Thursday, April 26, 2007


The Sopranos: The past is prologue

By Edward Copeland
Now that we are one-third of the way through the final batch of Sopranos episodes (and since I don't have anything else ready to post for today), I thought I'd do a little analysis of what we've seen so far and what it might mean for where the show is headed. Needless to say, after this, there will be spoilers galore, so if you haven't seen the new episodes, read no further (Josh R, I'm looking in your general direction).

While I still don't buy the idea that this batch of episodes is just a continuation of Season 6, it is becoming clearer how the first part of last year's episodes set up for these, at the least the three that I've seen so far. Tony's shooting made him reassess his life, even if he's fallen back into old habits. As one of the malaprop-afflicted Bada Bing crew might say, "a leopard can't change his stripes." As a result, nearly every character so far is getting moments of looking back at where they came from and wondering where they are going. Even though Tony might say that "Remember when is the lowest form of conversation," we know that he doesn't mean it, because Tony always has been about the past. Hell, that's what sent him to Melfi in the first place. So far, past deeds have been coming back in each episode to bite him as he marks his 47th birthday and his inevitable physical decline, hastened by Junior's shooting last year. Dropped guns, past tension with Christopher, the body of the very first guy he whacked (who his father made him whack no less) — they've all resurfaced as Carmela keeps asking why they haven't overcome these problems at this point in their lives (and she keeps raising the specter of the "missing" Adriana as well).

Despite Tony's insistence last year that every day is a gift, he still has a vindictive streak (and James Gandolfini is as great as ever). In the season's tense premiere, "Sopranos Home Movies," Tony takes out his anger at Bobby for beating the shit out of him for insulting Janice by making Bobby perform a hit, the first ever for the mostly sweet-natured Bacala, whom you suspect might have wished that Tony killed him instead. It did give Steven Schirippa his strongest episode ever. Tony also has showed annoyance with Paulie's nature when forced to take a road trip with him, though the episode's attempts to imply that Tony might consider whacking Paulie (Tony Sirico) never flew because you knew he wouldn't do it, despite all the allusions to Big Pussy's final exit. It did paint a portrait of Paulie though as an even sadder man than has been shown before. Paulie is trying to perpetuate his image as a lean, young tough guy, when nothing is further from the truth. Paulie is getting old. He says he's beat cancer, but he's still alone and knows that will be how he ends up. It's a shame that come awards time Sirico has never received the notice he so rightly deserved.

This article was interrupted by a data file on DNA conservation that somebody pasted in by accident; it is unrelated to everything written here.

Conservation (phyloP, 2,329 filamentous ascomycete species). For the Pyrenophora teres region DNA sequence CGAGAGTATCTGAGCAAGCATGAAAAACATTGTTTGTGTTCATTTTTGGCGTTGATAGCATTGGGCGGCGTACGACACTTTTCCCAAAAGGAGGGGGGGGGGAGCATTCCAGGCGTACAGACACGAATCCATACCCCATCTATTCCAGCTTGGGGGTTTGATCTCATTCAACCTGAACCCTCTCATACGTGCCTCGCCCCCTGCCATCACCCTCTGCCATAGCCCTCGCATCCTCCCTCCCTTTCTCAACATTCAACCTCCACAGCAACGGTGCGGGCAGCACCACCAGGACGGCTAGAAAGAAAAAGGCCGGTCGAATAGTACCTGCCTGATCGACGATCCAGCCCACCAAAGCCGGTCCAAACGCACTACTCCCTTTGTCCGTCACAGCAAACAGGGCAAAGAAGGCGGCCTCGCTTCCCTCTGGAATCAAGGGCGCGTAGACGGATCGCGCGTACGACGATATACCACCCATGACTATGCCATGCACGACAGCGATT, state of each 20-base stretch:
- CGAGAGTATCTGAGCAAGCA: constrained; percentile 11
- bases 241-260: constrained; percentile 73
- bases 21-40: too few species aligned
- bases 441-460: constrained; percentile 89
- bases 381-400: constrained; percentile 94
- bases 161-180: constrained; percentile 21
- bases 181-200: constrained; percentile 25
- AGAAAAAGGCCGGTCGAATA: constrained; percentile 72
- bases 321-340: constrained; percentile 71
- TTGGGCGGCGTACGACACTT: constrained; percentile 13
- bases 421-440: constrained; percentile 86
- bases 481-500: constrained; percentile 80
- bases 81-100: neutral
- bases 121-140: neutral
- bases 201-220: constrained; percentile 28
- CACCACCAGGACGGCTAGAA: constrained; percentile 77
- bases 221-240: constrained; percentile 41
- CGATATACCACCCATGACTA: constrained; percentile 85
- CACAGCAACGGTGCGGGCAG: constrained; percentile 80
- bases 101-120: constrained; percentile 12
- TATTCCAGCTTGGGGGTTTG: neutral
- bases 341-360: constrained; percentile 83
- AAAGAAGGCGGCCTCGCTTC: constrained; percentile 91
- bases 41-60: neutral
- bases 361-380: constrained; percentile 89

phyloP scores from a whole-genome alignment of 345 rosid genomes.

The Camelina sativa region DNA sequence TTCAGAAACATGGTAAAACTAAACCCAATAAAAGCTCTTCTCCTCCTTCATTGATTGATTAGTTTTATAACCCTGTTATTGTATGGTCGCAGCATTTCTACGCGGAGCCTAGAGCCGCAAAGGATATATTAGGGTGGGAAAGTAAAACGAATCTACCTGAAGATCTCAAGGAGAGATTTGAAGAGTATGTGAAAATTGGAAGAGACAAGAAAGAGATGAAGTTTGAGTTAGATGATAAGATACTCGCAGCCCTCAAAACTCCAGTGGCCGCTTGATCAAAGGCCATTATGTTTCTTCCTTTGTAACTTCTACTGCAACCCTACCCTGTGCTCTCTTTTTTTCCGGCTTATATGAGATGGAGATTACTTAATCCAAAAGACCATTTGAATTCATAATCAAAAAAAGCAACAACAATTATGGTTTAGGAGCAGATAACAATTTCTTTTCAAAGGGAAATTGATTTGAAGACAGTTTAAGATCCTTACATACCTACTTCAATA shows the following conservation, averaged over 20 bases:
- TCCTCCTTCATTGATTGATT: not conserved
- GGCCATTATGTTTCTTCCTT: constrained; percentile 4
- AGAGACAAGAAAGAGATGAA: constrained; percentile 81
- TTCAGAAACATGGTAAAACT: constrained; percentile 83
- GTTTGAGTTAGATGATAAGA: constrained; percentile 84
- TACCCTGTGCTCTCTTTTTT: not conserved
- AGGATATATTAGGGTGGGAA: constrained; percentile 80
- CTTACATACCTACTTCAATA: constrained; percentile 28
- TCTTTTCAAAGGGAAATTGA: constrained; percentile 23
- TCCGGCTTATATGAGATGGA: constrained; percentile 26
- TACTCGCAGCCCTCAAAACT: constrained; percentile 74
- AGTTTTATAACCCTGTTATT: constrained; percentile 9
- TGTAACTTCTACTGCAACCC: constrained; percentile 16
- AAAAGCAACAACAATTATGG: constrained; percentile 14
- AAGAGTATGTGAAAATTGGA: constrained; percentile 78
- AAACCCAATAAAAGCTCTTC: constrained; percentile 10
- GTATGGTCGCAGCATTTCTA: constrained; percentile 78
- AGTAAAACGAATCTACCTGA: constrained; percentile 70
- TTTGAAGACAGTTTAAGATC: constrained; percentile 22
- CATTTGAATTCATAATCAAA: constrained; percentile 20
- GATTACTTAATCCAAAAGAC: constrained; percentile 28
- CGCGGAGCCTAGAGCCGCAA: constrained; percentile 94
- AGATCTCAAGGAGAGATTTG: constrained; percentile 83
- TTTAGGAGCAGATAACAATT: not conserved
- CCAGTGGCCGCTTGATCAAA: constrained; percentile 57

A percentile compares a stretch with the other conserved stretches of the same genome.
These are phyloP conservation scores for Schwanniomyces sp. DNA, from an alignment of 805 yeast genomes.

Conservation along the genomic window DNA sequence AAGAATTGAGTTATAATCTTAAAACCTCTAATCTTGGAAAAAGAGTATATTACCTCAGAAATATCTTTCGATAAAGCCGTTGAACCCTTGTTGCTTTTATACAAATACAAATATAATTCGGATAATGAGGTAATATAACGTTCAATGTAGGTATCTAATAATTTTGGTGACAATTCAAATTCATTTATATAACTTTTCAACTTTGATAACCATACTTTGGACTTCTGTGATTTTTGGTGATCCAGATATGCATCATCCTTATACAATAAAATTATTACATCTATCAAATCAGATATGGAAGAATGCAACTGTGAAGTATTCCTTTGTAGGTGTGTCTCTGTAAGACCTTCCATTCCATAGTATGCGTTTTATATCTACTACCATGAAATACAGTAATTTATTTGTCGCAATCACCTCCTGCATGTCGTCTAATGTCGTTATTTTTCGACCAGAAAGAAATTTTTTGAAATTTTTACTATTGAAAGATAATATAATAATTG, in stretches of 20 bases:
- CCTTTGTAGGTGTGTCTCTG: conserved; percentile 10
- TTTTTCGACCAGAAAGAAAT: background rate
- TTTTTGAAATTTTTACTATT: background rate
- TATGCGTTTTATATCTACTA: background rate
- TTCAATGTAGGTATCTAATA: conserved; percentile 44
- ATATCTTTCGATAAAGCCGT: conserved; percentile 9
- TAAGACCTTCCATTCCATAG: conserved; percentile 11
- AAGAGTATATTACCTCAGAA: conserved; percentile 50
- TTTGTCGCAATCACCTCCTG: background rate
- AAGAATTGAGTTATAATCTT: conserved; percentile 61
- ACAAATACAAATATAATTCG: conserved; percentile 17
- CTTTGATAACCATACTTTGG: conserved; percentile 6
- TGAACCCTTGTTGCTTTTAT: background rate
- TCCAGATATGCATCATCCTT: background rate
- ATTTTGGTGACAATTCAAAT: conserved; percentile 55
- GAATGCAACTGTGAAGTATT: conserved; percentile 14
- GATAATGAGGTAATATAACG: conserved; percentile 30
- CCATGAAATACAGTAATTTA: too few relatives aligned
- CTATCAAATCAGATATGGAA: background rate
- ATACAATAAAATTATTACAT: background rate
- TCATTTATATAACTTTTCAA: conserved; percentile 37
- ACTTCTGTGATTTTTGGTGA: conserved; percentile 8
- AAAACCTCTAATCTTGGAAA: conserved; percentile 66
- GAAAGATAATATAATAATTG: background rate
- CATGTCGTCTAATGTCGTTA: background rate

One person who didn't beat cancer, sadly, is Johnny Sack and Vincent Curatola got a great final episode as the deposed New York crime boss, literally rotting in prison, wondering how he will be remembered and worrying over the fate of his wife and family once he's gone. One thing The Sopranos always has excelled at though is keeping the humor coming, to prevent the proceedings from becoming too maudlin. When Johnny expresses pessimism about his outlook, his wife Ginny says, "You know it's that kind of attitude that probably brought this on in the first place" to which Johnny replies, "You gonna start with that again? What about all these 6-year-olds with leukemia? What's that from? All their negative thinking?"